Evernote Changes it’s Privacy Policy, Allows Employees to Read your Notes

Make your list. Evernote will “check it twice.”

One of the great productivity apps of the smartphone age is Evernote, offering users a chance to catalog and organize their lives with a seamless transition. It’s cross-platform threads weave between the mobile and desktop workflows giving people even more opportunities for efficiency.

However, today the productivity giant announced a change in their terms and conditions. They are incorporating machine learning into their data consumption and analysis. These algorithms, however, are only as helpful as the people writing them. Therefore, they require (as Evernote describes it) “oversight” to ensure their usefulness. Translation: people will be reading your notes.

Some Evernote users may not be concerned with this as they use the app for mundane to-do’s and grocery lists. However mundane, the information you save should be kept private. As many users instead use this service as a personal journal, an archive of ideas, private thoughts, Evernote has a responsibility to uphold their users’ expectation of privacy. Furthermore, the pervasive nature of the app has lead to it becoming a business solution. This opens up the business sector to their corporate information being perused, analyzed, and possibly shared before they intend to release it.

Now, there is an “opt-out” function. Also, Evernote promises that those viewing your notes will be limited to employees that pass background checks, have privacy training, and (I’m sure) are bound by NDAs. But any BlackBerry fan can attest that NDAs and confidentiality agreements are only as strong as the morals of the people signing them.

One twitter user responded to the news and bemoaned “the porous nature of data,” stating that once a human becomes involved all safeguards essentially become useless.

Your security is only as sound as the infrastructure in which you place your trust. BlackBerry’s Enterprise of Things offer integrated business solutions for communication and project management. They continue to put the security of their user’s data ahead of anything else.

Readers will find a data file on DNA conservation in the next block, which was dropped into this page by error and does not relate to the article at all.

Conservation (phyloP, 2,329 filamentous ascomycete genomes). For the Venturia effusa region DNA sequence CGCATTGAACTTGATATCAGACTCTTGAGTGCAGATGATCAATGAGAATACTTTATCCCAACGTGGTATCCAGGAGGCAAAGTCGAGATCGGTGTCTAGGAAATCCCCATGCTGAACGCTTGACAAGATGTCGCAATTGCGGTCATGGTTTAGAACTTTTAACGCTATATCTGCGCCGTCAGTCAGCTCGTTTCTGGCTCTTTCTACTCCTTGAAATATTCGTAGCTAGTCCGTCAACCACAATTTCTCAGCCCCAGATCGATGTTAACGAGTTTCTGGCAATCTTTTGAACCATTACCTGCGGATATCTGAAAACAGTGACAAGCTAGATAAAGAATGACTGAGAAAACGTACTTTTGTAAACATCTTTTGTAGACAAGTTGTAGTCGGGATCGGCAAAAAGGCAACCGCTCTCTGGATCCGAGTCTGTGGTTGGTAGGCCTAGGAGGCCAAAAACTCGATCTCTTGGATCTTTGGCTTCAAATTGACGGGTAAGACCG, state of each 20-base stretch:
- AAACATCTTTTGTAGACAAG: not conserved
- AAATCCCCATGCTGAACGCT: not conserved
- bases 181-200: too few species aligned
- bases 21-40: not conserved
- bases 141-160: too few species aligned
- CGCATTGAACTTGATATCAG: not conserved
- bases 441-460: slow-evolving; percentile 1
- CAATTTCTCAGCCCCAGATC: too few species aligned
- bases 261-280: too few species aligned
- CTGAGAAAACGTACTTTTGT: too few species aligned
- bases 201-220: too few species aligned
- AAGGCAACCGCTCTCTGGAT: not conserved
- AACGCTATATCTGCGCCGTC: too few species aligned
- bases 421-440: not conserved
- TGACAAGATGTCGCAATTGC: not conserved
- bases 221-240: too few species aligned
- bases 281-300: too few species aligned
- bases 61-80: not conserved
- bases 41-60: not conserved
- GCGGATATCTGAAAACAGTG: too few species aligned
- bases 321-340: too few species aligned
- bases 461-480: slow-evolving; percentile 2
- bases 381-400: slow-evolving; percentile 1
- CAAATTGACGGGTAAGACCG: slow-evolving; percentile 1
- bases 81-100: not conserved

Erica Davis

Erica is a BlackBerry fanatic, supporter, and uses BlackBerry devices exclusively. She likes to connect the dots, fit the pieces together, and showcase the overshadowed... oh, and she likes cookies.


    That opt-out option has no teeth. It still says they can look at accounts for security purposes. So if they “deem” it needs some oversight they can still look.

    • Erica

      exactly. it’s there just so Evernote can say “oh well, we gave you the option”

  • Thanks for letting us know able this! It’s so disgusting to see ethics being casually discarded in the computer field.

    To make matters worse, I’m pretty sure most people just accept the EULAs without reading them or are tied to the app too much to give it up.

    • Erica

      As soon as I saw the news, I knew I had to share it with readers. Too many ignore that updated privacy policy notification.

  • BlueTroll

    I’m glad now that I never really got into using Evernote. My solutions may not be as connected as using Evernote, but they remain private.

    • Erica

      I never really used it either. It’s shocking to think that all that information will be mined, collected, and assessed even more pervasively than before.

  • tony

    Thats why I use Remember APP and will stop syncing with Evernote

  • tony